Co.Design

Design Crime: Trimit Butchers Text Into Snippets, Making Plagiarism Easier

A new app uses a "patent-pending algorithm" to condense text. Can it do it better than a human?

Maybe this has happened to you. You want to tweet a story on a blog from your iPhone. But you don't have time to read the whole thing, or think hard enough to summarize it. A new app named Trimit thinks it can help.

Trimit is billing itself as the first automatic text shortener and summarizer for mobile devices. According to founder Nick D'Alosio, the app uses a "patent-pending algorithm" to shorten texts of any size to appropriate lengths for social network sharing. The lengths include the obvious 140 characters for Twitter, but also longer lengths like 421 characters for a Facebook wall post, and 700 characters for a Tumblr post.

I downloaded Trimit, which is usually $.99, however it's free for the next few days. The clean, Twitter for iPhone-esque interface is easy enough to use, with a brief tutorial that points out all the features. To test how it works, I imported the link for this Co.Design story: "Infographic Of The Day: Using Twitter And Flickr Geotags To Map The World"

The entire text of the story, over 2000 characters long, is imported into the field, where, if I wanted to, I could edit it by hand to the proper length using the character count. But I want to use the algorithm, of course, so I employ the "trimming" feature, which condenses the text into 140 Twitter-ready characters.

While I guess this edited version is essentially correct in capturing the spirit of the article, it's not exactly my takeaway from the piece at all. Plus the use of "2" for "to" irks me, as does what's either the misspelling or condensing of "Flickr" to "Flikr."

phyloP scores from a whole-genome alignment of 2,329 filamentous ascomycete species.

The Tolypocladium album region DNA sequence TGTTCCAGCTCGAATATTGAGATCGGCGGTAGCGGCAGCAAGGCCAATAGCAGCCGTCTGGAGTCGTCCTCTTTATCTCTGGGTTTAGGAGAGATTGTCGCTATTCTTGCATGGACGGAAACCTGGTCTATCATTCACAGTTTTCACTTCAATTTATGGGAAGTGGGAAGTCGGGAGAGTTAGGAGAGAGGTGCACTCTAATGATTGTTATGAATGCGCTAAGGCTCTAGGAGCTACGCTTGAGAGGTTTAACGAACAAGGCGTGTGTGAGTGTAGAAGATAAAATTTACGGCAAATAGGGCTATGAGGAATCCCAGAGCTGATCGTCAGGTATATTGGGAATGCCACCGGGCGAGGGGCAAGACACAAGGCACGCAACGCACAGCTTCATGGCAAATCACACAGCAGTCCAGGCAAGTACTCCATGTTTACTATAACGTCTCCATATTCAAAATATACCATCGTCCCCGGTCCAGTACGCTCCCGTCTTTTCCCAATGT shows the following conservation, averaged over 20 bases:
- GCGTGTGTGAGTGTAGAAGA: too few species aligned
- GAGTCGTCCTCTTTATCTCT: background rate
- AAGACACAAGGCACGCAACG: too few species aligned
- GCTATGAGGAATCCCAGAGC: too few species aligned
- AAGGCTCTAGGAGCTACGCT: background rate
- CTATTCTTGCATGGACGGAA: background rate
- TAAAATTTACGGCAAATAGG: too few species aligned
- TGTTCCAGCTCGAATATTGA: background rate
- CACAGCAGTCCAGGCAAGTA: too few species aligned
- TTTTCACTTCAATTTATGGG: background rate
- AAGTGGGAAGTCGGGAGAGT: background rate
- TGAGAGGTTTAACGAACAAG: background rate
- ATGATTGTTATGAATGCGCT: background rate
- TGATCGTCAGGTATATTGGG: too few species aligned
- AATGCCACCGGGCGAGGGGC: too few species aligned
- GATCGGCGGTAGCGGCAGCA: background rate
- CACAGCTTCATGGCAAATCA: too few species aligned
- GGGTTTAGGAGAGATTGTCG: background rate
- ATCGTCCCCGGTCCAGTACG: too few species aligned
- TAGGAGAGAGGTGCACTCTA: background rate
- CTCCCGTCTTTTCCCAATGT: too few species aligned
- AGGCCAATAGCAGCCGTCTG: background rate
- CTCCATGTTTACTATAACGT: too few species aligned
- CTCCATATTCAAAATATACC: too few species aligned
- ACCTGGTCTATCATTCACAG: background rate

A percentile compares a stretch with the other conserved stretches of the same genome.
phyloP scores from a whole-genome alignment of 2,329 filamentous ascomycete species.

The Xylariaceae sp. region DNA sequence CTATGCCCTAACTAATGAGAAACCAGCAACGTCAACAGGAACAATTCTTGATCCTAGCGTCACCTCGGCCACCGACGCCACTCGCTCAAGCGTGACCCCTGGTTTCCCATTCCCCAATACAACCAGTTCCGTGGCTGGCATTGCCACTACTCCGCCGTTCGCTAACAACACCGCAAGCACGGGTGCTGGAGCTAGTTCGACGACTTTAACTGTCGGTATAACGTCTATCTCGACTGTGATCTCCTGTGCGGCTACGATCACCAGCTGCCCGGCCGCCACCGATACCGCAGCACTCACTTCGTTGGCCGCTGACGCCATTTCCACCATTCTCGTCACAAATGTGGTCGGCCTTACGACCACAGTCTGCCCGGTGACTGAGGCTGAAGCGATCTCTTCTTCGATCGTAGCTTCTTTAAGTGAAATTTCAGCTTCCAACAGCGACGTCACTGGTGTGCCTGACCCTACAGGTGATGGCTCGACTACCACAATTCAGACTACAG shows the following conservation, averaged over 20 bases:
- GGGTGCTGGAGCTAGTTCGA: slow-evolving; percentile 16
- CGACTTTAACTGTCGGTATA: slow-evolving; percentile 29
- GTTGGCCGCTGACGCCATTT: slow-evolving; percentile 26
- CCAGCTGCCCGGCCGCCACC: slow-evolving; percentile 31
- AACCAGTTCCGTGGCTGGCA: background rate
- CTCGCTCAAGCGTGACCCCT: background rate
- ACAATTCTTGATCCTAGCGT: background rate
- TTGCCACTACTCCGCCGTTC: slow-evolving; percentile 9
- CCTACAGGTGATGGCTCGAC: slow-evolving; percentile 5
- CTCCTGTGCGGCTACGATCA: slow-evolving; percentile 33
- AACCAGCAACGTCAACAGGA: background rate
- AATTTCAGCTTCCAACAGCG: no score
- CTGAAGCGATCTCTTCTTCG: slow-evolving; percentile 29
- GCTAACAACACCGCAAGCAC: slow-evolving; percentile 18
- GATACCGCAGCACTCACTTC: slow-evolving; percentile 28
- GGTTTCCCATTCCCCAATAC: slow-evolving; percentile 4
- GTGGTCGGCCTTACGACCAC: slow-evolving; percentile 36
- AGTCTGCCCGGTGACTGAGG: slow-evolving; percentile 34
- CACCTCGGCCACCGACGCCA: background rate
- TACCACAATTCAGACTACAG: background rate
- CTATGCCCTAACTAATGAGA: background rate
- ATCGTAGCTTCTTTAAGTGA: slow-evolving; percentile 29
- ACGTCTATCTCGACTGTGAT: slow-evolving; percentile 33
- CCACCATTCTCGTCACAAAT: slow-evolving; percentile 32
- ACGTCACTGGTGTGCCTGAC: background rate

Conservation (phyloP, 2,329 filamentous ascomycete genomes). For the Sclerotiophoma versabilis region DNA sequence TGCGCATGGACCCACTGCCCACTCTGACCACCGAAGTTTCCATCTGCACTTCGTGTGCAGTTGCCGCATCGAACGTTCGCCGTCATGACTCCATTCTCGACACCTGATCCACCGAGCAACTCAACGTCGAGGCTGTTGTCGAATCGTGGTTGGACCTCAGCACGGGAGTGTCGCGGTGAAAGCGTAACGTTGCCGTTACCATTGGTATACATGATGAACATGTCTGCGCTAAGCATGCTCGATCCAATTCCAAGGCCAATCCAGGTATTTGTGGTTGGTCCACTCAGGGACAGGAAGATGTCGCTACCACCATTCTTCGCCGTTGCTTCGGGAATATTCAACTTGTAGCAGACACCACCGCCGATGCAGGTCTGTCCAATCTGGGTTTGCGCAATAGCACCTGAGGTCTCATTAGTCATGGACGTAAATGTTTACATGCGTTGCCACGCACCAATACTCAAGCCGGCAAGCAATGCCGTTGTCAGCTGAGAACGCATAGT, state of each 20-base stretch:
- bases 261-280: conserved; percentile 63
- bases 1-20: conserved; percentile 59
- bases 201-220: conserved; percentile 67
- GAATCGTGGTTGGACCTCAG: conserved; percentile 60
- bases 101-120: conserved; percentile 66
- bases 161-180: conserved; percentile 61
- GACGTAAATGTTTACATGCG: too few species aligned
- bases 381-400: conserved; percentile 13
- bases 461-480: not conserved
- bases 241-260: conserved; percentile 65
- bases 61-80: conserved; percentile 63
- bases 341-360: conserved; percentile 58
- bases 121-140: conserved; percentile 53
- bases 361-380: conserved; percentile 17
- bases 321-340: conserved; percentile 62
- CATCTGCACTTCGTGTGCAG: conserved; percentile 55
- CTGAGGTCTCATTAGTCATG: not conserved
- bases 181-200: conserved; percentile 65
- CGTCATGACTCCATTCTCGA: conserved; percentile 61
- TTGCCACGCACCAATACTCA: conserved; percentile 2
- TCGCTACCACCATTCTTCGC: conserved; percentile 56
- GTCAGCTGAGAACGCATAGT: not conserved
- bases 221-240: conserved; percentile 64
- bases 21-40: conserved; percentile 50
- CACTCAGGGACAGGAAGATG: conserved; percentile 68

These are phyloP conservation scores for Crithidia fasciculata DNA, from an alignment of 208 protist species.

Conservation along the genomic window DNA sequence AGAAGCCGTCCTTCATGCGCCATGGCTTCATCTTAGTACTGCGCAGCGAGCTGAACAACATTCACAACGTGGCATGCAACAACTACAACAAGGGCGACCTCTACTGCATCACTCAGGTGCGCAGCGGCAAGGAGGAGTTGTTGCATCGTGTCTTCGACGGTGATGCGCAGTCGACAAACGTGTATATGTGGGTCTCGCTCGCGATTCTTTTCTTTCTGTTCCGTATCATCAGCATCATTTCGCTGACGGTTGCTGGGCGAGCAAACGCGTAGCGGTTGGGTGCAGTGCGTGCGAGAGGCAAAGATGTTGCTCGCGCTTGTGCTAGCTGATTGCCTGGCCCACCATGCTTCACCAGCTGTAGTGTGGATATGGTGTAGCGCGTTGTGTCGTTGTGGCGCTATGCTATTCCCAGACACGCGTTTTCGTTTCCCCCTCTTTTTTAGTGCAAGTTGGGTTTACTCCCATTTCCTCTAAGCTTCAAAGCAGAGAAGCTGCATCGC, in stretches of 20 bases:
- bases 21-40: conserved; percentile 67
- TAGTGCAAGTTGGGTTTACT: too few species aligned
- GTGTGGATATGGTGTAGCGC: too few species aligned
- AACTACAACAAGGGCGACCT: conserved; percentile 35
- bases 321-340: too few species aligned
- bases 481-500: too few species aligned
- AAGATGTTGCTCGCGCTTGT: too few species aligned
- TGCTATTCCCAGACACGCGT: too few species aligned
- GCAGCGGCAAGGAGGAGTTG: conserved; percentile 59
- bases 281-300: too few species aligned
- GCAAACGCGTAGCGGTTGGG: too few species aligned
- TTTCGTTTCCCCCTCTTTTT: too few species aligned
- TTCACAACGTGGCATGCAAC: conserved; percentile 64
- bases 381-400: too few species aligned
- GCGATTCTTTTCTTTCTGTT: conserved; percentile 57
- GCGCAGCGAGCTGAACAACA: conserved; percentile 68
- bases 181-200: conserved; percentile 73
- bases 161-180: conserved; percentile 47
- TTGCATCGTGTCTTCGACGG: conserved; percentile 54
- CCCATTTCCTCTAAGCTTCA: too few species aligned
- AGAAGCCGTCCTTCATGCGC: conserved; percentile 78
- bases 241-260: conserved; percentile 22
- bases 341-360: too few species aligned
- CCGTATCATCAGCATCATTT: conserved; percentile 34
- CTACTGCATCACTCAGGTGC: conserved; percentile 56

Here's how it shortened for Facebook. Again, not especially comprehensible or accurate. I started to go through the prompts to post this to my Facebook page. But then I realized: I couldn't bring myself to post this bizarre language among my other carefully composed updates.

While we can't expect an algorithm to perfectly condense our words (yet), I kept wondering under what circumstances I would need to use this app. Would I really want to recommend a link to something without reading it in its entirety? Would I really be too tired (lazy? uninspired?) to write my own Facebook update?

Maybe the Trimit bookmarklet, which is coming in a few weeks, will be more useful for some people, since you'll be able to pull up the condensed text summary of any website as you're browsing. But really? Would you rather rely on an algorithm to tell you what you could have read than that you actually, um, read? Trimit might be helpful for some people -- those who don't have time to read or write. If you are one of those people, I am very sorry, and I think you might want to think about scheduling a spa treatment or book a short trip to the beach before you purchase this app.

But on a larger scale, I can't endorse Trimit because it encourages people to use and share robot-concocted summaries of my words instead of the actual words I'm writing here (and if you've read all the way to the bottom of this post instead of Trimming this already, I thank you). It might even encourage plagiarism, since it eliminates the effort needed to trim a story into a repost-able blog entry.

The great technology writer Clay Shirky is quoted in Trimit's promotional video, appearing to endorse the app. They actually use his voice from a talk he gave on information overload. But Shirky has praised the Internet for creating a new and invigorated culture of reading and writing. I can't help but think that he'd be greatly disappointed that his name is being used to sell this product.

[Top image by David Goerhing/Carbon Design]

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2 Comments

  • John Steven

    I like it; the bookmarklet could be so useful for browsing the web. Also the Clay Shirky speech's title references the need for "filters" which is what trimit is actually doing when summarizing the webpage......so its in accordance with Clay's message. I don't think trimit is made as a creation tool but instead as a consumption aiding tool.